- Open Access
How will the ebola crisis impact the HIV epidemic?
© Wainberg and Lever; licensee BioMed Central Ltd. 2014
- Received: 18 November 2014
- Accepted: 24 November 2014
- Published: 30 November 2014
The dramatic spread of the Ebola virus in countries in Western Africa over the past year has wreaked havoc throughout that region and brought panic and fear to millions of people around the world. There are many similarities between people’s attitudes today toward Ebola virus and its victims and the attitudes to HIV that were prevalent only 25 years ago. In the run-up to World AIDS Day, December 1, we should reflect on these parallels between HIV and Ebola virus and what may be the potential impact of the Ebola crisis on efforts to control the spread of HIV in the countries that have been so badly affected by both of these lethal pathogens.
Over 39 million people have already died of HIV disease and it is estimated that 35 million individuals are currently infected by the virus. Although the estimated number of cases of Ebola is still comparatively small – around 17,000 - there is, understandably, widespread fear that Ebola transmission may intensify. Moreover, a tragically high proportion of Ebola-infected individuals, possibly 5,000 - 6,000, have died of their disease. Although several healthcare volunteers from developed countries who contracted Ebola while working in Western Africa have died since returning home, other westerners have survived due, in large part, to the outstanding treatment that they have received at tertiary care hospitals in their home countries. As today for HIV, this provides testimony to the far worse prognosis for severe infections in settings in which appropriate health care is not available. Again, as for HIV, it underlines the importance of the recent initiatives to set up better health care provision in Ebola affected countries.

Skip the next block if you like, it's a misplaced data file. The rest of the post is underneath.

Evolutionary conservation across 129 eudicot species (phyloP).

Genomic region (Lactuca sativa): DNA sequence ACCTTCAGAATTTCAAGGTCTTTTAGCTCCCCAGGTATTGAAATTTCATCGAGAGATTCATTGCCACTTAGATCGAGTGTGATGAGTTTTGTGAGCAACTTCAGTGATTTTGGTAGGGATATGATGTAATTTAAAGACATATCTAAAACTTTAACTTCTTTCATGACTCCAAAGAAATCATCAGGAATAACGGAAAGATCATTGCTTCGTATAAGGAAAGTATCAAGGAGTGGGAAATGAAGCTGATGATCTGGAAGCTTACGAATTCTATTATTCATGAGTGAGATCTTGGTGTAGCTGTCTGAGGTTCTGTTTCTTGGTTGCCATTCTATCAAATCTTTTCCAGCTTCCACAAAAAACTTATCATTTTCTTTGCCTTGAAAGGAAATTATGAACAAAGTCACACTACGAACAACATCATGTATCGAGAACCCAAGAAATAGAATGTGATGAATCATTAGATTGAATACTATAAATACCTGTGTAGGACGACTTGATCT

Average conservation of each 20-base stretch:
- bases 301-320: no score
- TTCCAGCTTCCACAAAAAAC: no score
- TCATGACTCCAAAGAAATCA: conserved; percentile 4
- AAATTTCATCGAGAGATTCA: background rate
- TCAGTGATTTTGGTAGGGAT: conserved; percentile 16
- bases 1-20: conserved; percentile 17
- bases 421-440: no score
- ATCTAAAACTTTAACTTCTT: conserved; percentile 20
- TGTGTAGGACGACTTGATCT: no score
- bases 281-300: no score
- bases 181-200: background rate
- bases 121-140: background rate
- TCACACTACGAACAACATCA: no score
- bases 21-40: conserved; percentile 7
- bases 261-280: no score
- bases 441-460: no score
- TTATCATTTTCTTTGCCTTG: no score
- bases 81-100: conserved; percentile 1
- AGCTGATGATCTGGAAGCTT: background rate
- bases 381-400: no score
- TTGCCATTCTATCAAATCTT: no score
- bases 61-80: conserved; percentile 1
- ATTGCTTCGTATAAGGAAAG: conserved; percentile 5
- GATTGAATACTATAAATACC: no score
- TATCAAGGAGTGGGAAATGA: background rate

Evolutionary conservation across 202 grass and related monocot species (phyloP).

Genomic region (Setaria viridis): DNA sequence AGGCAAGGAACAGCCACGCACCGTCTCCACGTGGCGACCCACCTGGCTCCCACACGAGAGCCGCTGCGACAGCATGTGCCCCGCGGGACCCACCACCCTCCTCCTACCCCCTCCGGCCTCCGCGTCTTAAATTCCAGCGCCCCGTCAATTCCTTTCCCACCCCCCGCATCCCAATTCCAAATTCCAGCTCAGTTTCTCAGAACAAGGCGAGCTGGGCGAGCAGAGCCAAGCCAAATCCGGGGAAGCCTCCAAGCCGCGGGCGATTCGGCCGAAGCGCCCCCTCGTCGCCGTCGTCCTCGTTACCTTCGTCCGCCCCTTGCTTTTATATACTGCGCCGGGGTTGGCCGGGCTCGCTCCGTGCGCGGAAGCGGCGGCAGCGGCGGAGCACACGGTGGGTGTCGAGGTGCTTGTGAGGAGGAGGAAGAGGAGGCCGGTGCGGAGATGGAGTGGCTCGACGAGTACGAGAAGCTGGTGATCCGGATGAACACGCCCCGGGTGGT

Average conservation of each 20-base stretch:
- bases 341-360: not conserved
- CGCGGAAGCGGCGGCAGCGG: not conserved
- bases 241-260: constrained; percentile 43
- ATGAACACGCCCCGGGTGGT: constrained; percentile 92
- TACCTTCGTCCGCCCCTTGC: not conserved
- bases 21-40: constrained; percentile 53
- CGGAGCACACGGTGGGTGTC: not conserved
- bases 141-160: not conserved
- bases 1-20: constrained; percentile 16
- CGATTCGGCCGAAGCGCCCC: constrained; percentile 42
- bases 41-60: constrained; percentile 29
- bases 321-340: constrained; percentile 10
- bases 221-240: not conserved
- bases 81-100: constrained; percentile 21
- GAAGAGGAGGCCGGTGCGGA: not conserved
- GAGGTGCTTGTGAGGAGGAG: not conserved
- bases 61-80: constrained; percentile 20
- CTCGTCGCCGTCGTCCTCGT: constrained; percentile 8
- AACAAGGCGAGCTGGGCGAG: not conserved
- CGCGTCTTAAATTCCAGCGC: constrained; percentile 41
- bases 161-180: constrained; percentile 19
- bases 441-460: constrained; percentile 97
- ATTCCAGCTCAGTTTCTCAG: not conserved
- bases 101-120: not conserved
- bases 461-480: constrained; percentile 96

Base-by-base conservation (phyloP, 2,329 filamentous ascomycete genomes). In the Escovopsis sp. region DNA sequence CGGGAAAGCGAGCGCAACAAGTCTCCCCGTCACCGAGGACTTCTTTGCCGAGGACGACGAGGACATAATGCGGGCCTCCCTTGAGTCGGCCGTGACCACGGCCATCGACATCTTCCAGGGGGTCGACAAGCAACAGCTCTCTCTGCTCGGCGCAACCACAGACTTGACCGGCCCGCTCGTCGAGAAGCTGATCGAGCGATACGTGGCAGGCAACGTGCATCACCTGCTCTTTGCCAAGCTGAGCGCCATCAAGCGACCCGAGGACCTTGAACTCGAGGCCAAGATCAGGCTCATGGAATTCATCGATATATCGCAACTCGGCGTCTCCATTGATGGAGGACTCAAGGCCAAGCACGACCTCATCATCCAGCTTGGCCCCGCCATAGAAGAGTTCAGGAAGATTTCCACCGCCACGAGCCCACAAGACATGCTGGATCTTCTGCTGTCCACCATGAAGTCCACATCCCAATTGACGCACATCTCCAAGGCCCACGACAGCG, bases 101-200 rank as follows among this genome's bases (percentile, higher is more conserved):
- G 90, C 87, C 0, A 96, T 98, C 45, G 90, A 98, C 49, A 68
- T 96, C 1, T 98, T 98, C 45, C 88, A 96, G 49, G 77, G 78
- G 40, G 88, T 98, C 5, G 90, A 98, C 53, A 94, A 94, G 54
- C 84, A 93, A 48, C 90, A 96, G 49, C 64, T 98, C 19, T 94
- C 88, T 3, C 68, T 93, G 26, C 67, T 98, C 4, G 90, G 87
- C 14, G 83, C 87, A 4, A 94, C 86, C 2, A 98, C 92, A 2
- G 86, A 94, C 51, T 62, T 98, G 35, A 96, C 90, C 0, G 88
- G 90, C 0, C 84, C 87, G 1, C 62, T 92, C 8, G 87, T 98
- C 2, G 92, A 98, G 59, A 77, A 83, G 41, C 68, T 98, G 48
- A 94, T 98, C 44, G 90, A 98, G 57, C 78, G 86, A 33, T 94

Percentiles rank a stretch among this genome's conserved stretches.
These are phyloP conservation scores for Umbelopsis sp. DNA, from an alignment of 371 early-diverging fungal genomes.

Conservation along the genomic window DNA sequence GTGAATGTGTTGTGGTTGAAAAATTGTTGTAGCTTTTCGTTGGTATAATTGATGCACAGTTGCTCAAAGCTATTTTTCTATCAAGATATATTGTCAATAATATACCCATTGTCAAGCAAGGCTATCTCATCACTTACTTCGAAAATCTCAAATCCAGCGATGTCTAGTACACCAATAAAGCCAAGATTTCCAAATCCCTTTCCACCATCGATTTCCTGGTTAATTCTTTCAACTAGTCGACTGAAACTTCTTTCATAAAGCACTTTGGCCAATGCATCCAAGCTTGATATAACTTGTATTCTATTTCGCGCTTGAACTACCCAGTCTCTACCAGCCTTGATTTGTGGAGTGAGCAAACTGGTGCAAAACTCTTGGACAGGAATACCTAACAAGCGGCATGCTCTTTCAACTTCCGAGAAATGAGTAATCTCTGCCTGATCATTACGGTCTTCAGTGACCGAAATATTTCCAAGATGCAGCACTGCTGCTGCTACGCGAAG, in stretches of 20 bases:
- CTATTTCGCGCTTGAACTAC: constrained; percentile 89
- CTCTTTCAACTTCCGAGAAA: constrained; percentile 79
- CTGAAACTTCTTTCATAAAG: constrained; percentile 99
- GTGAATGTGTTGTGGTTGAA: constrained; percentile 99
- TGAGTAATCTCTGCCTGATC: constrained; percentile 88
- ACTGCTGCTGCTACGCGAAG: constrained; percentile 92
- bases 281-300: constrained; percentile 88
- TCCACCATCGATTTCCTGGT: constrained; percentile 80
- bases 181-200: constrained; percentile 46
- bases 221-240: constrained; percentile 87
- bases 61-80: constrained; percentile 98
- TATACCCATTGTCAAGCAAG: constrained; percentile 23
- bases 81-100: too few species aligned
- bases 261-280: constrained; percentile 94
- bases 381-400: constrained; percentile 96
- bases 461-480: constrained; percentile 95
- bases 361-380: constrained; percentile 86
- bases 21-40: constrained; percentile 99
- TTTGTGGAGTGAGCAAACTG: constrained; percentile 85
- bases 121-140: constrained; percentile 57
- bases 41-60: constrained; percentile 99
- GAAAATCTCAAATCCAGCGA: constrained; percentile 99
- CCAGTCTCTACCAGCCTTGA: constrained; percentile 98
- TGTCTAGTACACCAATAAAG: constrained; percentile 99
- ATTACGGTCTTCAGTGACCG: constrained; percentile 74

Publicity about Ebola has eclipsed that of HIV, but it is salutary to remember that approximately 10 times fewer people die each day in Africa of Ebola than of HIV/AIDS. However, what is certain is that the Ebola crisis will have a major effect on HIV/AIDS (and vice versa) in the countries in which this new epidemic has taken hold. In part, this is because a disproportionate percentage of those infected by Ebola have themselves been health care professionals, which must have negative consequences for the care of persons suffering from other diseases including HIV. Suboptimal treatment and control of HIV in these areas equates to a population more susceptible to Ebola, and the understandable shift in attention to Ebola potentially compromises HIV control measures such as HIV testing, HIV treatment, treatment as prevention, and prevention of mother to child transmission. Furthermore, accessing HIV clinics in parts of Western Africa may now be compromised by fear of Ebola and by new constraints on public transportation. Despite the fact that wealthy countries contribute billions of dollars annually toward global HIV drug purchase programmes, the Ebola crisis has further strained the reservoirs of human resources in affected areas.